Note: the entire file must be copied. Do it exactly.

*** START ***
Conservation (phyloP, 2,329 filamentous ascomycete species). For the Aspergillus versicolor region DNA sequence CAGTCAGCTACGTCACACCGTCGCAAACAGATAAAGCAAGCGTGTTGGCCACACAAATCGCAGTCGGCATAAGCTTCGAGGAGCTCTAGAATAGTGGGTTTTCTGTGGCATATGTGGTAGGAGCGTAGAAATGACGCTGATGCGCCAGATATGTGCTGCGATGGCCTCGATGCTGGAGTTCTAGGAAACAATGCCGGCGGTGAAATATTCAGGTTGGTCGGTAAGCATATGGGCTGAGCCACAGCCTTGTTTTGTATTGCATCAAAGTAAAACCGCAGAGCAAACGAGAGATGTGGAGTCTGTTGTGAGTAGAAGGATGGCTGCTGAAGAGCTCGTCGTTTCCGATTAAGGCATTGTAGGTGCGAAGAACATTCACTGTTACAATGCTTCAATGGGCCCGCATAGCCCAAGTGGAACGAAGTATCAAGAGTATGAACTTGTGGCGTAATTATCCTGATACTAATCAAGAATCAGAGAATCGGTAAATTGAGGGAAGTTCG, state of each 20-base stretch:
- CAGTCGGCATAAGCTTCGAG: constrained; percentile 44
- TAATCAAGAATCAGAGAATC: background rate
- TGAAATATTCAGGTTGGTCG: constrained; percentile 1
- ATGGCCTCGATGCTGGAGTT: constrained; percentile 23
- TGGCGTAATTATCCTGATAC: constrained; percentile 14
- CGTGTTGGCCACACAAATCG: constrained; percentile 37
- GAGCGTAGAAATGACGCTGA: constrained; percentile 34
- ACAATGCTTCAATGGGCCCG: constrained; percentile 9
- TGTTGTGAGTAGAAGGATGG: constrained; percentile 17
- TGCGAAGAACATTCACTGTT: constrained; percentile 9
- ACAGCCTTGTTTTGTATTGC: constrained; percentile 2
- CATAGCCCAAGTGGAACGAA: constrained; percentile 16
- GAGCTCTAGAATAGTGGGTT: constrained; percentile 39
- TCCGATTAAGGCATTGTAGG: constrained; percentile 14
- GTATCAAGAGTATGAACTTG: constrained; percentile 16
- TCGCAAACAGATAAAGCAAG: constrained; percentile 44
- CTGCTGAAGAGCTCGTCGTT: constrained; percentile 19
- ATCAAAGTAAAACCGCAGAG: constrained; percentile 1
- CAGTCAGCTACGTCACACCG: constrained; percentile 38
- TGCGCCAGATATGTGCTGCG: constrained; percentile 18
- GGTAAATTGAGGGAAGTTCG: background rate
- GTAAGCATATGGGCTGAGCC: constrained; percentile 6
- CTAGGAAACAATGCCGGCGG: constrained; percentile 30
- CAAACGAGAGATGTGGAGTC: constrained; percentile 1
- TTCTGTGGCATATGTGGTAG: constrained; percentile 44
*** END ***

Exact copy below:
Conservation (phyloP, 2,329 filamentous ascomycete species). For the Aspergillus versicolor region DNA sequence CAGTCAGCTACGTCACACCGTCGCAAACAGATAAAGCAAGCGTGTTGGCCACACAAATCGCAGTCGGCATAAGCTTCGAGGAGCTCTAGAATAGTGGGTTTTCTGTGGCATATGTGGTAGGAGCGTAGAAATGACGCTGATGCGCCAGATATGTGCTGCGATGGCCTCGATGCTGGAGTTCTAGGAAACAATGCCGGCGGTGAAATATTCAGGTTGGTCGGTAAGCATATGGGCTGAGCCACAGCCTTGTTTTGTATTGCATCAAAGTAAAACCGCAGAGCAAACGAGAGATGTGGAGTCTGTTGTGAGTAGAAGGATGGCTGCTGAAGAGCTCGTCGTTTCCGATTAAGGCATTGTAGGTGCGAAGAACATTCACTGTTACAATGCTTCAATGGGCCCGCATAGCCCAAGTGGAACGAAGTATCAAGAGTATGAACTTGTGGCGTAATTATCCTGATACTAATCAAGAATCAGAGAATCGGTAAATTGAGGGAAGTTCG, state of each 20-base stretch:
- CAGTCGGCATAAGCTTCGAG: constrained; percentile 44
- TAATCAAGAATCAGAGAATC: background rate
- TGAAATATTCAGGTTGGTCG: constrained; percentile 1
- ATGGCCTCGATGCTGGAGTT: constrained; percentile 23
- TGGCGTAATTATCCTGATAC: constrained; percentile 14
- CGTGTTGGCCACACAAATCG: constrained; percentile 37
- GAGCGTAGAAATGACGCTGA: constrained; percentile 34
- ACAATGCTTCAATGGGCCCG: constrained; percentile 9
- TGTTGTGAGTAGAAGGATGG: constrained; percentile 17
- TGCGAAGAACATTCACTGTT: constrained; percentile 9
- ACAGCCTTGTTTTGTATTGC: constrained; percentile 2
- CATAGCCCAAGTGGAACGAA: constrained; percentile 16
- GAGCTCTAGAATAGTGGGTT: constrained; percentile 39
- TCCGATTAAGGCATTGTAGG: constrained; percentile 14
- GTATCAAGAGTATGAACTTG: constrained; percentile 16
- TCGCAAACAGATAAAGCAAG: constrained; percentile 44
- CTGCTGAAGAGCTCGTCGTT: constrained; percentile 19
- ATCAAAGTAAAACCGCAGAG: constrained; percentile 1
- CAGTCAGCTACGTCACACCG: constrained; percentile 38
- TGCGCCAGATATGTGCTGCG: constrained; percentile 18
- GGTAAATTGAGGGAAGTTCG: background rate
- GTAAGCATATGGGCTGAGCC: constrained; percentile 6
- CTAGGAAACAATGCCGGCGG: constrained; percentile 30
- CAAACGAGAGATGTGGAGTC: constrained; percentile 1
- TTCTGTGGCATATGTGGTAG: constrained; percentile 44